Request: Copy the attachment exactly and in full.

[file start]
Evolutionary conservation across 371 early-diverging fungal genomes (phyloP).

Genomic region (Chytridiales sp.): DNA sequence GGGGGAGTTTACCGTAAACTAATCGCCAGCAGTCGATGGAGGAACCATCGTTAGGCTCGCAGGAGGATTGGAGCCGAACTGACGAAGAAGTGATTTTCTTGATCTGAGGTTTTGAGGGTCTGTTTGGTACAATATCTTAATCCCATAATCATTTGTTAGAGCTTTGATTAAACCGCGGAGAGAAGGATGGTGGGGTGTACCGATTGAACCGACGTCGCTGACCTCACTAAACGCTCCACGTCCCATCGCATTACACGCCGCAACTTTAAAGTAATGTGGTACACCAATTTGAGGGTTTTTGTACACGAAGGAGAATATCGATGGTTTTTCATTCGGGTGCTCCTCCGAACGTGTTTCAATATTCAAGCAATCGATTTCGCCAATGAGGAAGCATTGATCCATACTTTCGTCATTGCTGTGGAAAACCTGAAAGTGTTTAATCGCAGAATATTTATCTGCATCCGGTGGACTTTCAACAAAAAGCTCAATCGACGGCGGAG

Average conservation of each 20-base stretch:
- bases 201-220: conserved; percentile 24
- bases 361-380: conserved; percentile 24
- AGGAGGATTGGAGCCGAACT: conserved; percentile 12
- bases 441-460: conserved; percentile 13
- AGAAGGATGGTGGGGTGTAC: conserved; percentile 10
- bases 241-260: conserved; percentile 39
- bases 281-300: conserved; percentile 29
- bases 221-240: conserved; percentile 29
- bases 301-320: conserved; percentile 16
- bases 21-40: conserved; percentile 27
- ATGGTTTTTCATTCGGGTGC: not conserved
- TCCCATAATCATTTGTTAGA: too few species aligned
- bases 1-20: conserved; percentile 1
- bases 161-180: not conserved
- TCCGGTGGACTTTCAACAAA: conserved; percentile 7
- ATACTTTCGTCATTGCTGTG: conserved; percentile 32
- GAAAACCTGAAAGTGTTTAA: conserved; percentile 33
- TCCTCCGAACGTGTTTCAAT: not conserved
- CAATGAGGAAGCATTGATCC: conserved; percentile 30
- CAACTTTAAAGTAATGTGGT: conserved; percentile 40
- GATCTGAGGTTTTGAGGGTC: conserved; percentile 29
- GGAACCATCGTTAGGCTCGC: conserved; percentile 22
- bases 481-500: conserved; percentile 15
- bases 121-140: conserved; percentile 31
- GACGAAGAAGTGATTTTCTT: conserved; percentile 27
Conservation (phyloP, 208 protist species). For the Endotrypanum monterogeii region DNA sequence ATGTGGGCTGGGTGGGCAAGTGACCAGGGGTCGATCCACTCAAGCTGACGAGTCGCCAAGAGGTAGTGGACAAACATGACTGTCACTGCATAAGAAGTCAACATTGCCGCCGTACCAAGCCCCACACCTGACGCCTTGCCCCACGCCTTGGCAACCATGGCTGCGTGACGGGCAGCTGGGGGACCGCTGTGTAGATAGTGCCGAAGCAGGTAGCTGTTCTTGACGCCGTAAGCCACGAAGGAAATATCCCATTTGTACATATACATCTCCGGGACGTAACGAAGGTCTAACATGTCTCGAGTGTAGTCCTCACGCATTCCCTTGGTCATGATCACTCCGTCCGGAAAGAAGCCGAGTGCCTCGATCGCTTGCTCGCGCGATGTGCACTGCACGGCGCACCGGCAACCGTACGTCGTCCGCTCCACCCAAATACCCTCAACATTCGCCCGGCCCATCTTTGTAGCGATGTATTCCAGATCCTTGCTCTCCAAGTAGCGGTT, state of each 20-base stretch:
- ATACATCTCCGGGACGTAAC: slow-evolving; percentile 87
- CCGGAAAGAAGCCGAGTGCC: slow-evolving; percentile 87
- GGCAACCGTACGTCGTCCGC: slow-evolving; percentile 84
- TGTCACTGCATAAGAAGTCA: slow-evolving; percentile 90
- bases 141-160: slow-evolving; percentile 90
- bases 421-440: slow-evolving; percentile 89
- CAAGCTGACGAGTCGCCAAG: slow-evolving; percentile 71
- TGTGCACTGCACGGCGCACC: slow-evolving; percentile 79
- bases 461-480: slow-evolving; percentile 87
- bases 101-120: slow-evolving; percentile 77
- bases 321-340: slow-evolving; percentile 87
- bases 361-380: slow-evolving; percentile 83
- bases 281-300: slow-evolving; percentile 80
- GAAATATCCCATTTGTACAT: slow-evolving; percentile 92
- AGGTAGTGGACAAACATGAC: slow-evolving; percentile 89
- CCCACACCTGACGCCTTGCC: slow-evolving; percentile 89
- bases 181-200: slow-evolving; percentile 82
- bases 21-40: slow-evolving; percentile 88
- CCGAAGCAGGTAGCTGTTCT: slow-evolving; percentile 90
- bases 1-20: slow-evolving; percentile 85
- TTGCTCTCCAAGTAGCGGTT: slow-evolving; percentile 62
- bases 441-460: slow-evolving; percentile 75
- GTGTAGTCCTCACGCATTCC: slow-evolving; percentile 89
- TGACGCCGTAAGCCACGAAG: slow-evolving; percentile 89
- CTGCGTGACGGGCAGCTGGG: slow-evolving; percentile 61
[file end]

Evolutionary conservation across 371 early-diverging fungal genomes (phyloP).

Genomic region (Chytridiales sp.): DNA sequence GGGGGAGTTTACCGTAAACTAATCGCCAGCAGTCGATGGAGGAACCATCGTTAGGCTCGCAGGAGGATTGGAGCCGAACTGACGAAGAAGTGATTTTCTTGATCTGAGGTTTTGAGGGTCTGTTTGGTACAATATCTTAATCCCATAATCATTTGTTAGAGCTTTGATTAAACCGCGGAGAGAAGGATGGTGGGGTGTACCGATTGAACCGACGTCGCTGACCTCACTAAACGCTCCACGTCCCATCGCATTACACGCCGCAACTTTAAAGTAATGTGGTACACCAATTTGAGGGTTTTTGTACACGAAGGAGAATATCGATGGTTTTTCATTCGGGTGCTCCTCCGAACGTGTTTCAATATTCAAGCAATCGATTTCGCCAATGAGGAAGCATTGATCCATACTTTCGTCATTGCTGTGGAAAACCTGAAAGTGTTTAATCGCAGAATATTTATCTGCATCCGGTGGACTTTCAACAAAAAGCTCAATCGACGGCGGAG

Average conservation of each 20-base stretch:
- bases 201-220: conserved; percentile 24
- bases 361-380: conserved; percentile 24
- AGGAGGATTGGAGCCGAACT: conserved; percentile 12
- bases 441-460: conserved; percentile 13
- AGAAGGATGGTGGGGTGTAC: conserved; percentile 10
- bases 241-260: conserved; percentile 39
- bases 281-300: conserved; percentile 29
- bases 221-240: conserved; percentile 29
- bases 301-320: conserved; percentile 16
- bases 21-40: conserved; percentile 27
- ATGGTTTTTCATTCGGGTGC: not conserved
- TCCCATAATCATTTGTTAGA: too few species aligned
- bases 1-20: conserved; percentile 1
- bases 161-180: not conserved
- TCCGGTGGACTTTCAACAAA: conserved; percentile 7
- ATACTTTCGTCATTGCTGTG: conserved; percentile 32
- GAAAACCTGAAAGTGTTTAA: conserved; percentile 33
- TCCTCCGAACGTGTTTCAAT: not conserved
- CAATGAGGAAGCATTGATCC: conserved; percentile 30
- CAACTTTAAAGTAATGTGGT: conserved; percentile 40
- GATCTGAGGTTTTGAGGGTC: conserved; percentile 29
- GGAACCATCGTTAGGCTCGC: conserved; percentile 22
- bases 481-500: conserved; percentile 15
- bases 121-140: conserved; percentile 31
- GACGAAGAAGTGATTTTCTT: conserved; percentile 27
Conservation (phyloP, 208 protist species). For the Endotrypanum monterogeii region DNA sequence ATGTGGGCTGGGTGGGCAAGTGACCAGGGGTCGATCCACTCAAGCTGACGAGTCGCCAAGAGGTAGTGGACAAACATGACTGTCACTGCATAAGAAGTCAACATTGCCGCCGTACCAAGCCCCACACCTGACGCCTTGCCCCACGCCTTGGCAACCATGGCTGCGTGACGGGCAGCTGGGGGACCGCTGTGTAGATAGTGCCGAAGCAGGTAGCTGTTCTTGACGCCGTAAGCCACGAAGGAAATATCCCATTTGTACATATACATCTCCGGGACGTAACGAAGGTCTAACATGTCTCGAGTGTAGTCCTCACGCATTCCCTTGGTCATGATCACTCCGTCCGGAAAGAAGCCGAGTGCCTCGATCGCTTGCTCGCGCGATGTGCACTGCACGGCGCACCGGCAACCGTACGTCGTCCGCTCCACCCAAATACCCTCAACATTCGCCCGGCCCATCTTTGTAGCGATGTATTCCAGATCCTTGCTCTCCAAGTAGCGGTT, state of each 20-base stretch:
- ATACATCTCCGGGACGTAAC: slow-evolving; percentile 87
- CCGGAAAGAAGCCGAGTGCC: slow-evolving; percentile 87
- GGCAACCGTACGTCGTCCGC: slow-evolving; percentile 84
- TGTCACTGCATAAGAAGTCA: slow-evolving; percentile 90
- bases 141-160: slow-evolving; percentile 90
- bases 421-440: slow-evolving; percentile 89
- CAAGCTGACGAGTCGCCAAG: slow-evolving; percentile 71
- TGTGCACTGCACGGCGCACC: slow-evolving; percentile 79
- bases 461-480: slow-evolving; percentile 87
- bases 101-120: slow-evolving; percentile 77
- bases 321-340: slow-evolving; percentile 87
- bases 361-380: slow-evolving; percentile 83
- bases 281-300: slow-evolving; percentile 80
- GAAATATCCCATTTGTACAT: slow-evolving; percentile 92
- AGGTAGTGGACAAACATGAC: slow-evolving; percentile 89
- CCCACACCTGACGCCTTGCC: slow-evolving; percentile 89
- bases 181-200: slow-evolving; percentile 82
- bases 21-40: slow-evolving; percentile 88
- CCGAAGCAGGTAGCTGTTCT: slow-evolving; percentile 90
- bases 1-20: slow-evolving; percentile 85
- TTGCTCTCCAAGTAGCGGTT: slow-evolving; percentile 62
- bases 441-460: slow-evolving; percentile 75
- GTGTAGTCCTCACGCATTCC: slow-evolving; percentile 89
- TGACGCCGTAAGCCACGAAG: slow-evolving; percentile 89
- CTGCGTGACGGGCAGCTGGG: slow-evolving; percentile 61